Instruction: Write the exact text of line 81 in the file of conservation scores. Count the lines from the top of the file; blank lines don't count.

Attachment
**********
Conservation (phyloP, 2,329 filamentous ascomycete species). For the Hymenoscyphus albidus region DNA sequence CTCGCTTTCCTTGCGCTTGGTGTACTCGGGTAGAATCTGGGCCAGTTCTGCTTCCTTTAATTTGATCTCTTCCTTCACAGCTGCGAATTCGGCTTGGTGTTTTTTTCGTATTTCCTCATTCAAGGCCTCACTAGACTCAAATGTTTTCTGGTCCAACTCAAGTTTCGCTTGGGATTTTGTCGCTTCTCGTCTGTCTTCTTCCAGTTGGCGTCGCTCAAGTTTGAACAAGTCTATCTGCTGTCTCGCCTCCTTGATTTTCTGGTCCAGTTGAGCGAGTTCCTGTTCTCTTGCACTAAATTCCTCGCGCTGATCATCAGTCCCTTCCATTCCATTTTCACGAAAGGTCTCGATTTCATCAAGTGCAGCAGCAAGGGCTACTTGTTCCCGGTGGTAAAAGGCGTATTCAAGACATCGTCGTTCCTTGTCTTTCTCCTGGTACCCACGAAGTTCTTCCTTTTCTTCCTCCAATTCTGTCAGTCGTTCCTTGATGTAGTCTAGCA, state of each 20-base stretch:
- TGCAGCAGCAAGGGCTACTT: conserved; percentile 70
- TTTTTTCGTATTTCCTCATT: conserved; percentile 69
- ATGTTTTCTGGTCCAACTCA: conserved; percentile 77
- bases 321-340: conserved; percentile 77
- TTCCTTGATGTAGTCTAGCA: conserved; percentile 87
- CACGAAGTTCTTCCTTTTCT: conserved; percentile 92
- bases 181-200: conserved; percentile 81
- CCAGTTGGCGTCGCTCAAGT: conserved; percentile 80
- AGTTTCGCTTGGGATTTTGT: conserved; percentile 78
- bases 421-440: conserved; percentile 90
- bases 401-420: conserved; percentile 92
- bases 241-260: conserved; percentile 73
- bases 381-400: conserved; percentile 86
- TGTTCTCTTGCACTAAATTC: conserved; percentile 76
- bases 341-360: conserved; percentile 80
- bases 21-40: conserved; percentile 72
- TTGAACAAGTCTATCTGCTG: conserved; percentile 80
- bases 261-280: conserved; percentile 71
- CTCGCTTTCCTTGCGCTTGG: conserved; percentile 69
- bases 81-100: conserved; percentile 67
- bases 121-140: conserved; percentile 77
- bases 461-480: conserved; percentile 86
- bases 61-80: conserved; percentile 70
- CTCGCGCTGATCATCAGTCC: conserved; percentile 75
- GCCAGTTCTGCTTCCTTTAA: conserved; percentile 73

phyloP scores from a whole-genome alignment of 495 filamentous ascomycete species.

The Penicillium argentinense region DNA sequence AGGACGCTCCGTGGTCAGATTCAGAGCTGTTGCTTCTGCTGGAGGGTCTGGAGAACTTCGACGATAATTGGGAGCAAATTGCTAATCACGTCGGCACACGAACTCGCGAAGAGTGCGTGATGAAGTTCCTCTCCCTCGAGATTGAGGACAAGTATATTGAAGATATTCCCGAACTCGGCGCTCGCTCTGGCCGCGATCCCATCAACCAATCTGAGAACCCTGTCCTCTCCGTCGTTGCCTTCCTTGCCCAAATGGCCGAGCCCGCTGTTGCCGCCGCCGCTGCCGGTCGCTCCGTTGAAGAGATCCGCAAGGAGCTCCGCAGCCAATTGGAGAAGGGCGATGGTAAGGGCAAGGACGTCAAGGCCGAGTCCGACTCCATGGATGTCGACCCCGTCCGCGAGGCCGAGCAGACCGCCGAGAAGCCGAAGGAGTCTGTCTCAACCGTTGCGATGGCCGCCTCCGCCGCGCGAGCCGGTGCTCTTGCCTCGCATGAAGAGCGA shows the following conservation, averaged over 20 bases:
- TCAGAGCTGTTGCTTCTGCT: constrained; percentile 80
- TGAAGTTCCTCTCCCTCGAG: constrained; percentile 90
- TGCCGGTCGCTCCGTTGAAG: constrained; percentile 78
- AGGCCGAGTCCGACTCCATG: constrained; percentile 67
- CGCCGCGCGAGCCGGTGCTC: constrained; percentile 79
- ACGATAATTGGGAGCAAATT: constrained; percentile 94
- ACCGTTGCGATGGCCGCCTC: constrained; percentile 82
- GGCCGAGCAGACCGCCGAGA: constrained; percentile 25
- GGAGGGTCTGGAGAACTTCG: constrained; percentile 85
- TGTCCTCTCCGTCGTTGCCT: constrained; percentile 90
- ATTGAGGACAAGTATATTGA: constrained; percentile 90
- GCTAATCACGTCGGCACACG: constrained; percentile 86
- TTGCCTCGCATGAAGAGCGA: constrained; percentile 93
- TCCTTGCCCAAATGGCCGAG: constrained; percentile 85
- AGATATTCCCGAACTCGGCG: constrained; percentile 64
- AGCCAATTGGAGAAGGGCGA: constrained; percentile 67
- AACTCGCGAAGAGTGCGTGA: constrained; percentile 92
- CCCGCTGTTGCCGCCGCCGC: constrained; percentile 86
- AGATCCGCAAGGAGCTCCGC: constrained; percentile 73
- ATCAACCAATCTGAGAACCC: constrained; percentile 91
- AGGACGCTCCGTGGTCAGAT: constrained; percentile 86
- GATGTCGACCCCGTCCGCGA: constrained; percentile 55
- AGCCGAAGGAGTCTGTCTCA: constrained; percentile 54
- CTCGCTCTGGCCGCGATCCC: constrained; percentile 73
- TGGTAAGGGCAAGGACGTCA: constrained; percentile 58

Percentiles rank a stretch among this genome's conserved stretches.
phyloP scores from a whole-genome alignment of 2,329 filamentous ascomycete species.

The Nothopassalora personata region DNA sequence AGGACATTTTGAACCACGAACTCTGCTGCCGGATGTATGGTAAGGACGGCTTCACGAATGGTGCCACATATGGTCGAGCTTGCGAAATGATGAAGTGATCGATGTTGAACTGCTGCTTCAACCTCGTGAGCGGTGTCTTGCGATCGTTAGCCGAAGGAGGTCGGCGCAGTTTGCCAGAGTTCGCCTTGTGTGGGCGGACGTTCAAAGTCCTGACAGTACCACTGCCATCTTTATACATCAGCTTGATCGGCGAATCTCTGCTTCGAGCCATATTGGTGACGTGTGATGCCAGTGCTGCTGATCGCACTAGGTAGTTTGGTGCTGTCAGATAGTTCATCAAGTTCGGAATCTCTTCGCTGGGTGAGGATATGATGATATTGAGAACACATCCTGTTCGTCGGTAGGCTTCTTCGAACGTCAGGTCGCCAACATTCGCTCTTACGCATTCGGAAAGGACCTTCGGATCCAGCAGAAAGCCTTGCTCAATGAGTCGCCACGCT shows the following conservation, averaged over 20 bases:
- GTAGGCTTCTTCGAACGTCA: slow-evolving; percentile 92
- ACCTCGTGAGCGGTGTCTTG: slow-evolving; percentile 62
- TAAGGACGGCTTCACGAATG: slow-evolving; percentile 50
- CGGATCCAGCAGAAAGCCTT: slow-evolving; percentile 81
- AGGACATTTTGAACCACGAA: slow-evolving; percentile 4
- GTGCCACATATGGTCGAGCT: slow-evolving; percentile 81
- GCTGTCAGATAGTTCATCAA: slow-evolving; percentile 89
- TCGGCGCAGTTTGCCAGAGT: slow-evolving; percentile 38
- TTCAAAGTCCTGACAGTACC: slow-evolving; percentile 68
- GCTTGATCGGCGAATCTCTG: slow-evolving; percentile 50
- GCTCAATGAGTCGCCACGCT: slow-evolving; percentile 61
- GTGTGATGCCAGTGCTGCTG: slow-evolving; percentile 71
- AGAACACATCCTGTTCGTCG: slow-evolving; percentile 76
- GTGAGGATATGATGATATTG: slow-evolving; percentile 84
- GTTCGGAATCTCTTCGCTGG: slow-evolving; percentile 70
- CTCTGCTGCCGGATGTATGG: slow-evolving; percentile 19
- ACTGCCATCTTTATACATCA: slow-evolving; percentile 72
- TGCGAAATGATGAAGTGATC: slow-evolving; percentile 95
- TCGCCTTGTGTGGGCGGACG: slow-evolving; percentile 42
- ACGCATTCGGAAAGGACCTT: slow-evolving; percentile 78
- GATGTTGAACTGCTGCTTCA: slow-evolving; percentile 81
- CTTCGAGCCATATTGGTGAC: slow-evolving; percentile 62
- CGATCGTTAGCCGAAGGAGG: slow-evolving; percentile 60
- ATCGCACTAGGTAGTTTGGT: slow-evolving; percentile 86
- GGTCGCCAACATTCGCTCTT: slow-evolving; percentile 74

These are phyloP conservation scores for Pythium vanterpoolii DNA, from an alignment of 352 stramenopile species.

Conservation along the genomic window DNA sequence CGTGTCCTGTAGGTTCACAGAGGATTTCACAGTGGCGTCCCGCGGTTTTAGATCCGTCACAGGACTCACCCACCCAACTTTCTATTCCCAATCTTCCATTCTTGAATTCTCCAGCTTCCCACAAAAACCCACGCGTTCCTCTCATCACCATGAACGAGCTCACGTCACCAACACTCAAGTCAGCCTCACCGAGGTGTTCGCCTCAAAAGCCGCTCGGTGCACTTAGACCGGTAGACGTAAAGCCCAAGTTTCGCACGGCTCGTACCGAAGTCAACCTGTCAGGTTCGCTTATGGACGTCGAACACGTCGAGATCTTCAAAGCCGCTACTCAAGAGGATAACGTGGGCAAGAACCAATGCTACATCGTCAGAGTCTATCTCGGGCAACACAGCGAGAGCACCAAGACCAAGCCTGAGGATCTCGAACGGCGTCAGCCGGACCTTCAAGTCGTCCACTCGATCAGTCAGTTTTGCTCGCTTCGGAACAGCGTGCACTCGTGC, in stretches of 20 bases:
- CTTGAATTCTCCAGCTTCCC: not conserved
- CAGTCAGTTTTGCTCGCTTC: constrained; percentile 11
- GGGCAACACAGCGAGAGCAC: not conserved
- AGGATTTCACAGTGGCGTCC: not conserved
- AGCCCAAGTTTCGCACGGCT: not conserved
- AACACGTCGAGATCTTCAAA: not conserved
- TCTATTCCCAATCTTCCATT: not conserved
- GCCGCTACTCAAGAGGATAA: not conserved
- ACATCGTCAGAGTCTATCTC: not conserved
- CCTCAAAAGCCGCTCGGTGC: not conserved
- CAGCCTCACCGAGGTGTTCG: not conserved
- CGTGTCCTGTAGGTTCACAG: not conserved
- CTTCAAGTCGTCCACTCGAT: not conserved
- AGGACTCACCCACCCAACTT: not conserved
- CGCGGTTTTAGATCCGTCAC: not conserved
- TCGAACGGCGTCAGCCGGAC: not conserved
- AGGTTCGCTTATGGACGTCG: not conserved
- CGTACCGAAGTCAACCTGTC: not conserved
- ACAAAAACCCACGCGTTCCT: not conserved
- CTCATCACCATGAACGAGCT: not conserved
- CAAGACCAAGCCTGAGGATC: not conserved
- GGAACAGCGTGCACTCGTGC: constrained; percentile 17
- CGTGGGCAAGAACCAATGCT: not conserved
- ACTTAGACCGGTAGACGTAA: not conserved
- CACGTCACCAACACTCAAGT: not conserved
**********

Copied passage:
- GGTCGCCAACATTCGCTCTT: slow-evolving; percentile 74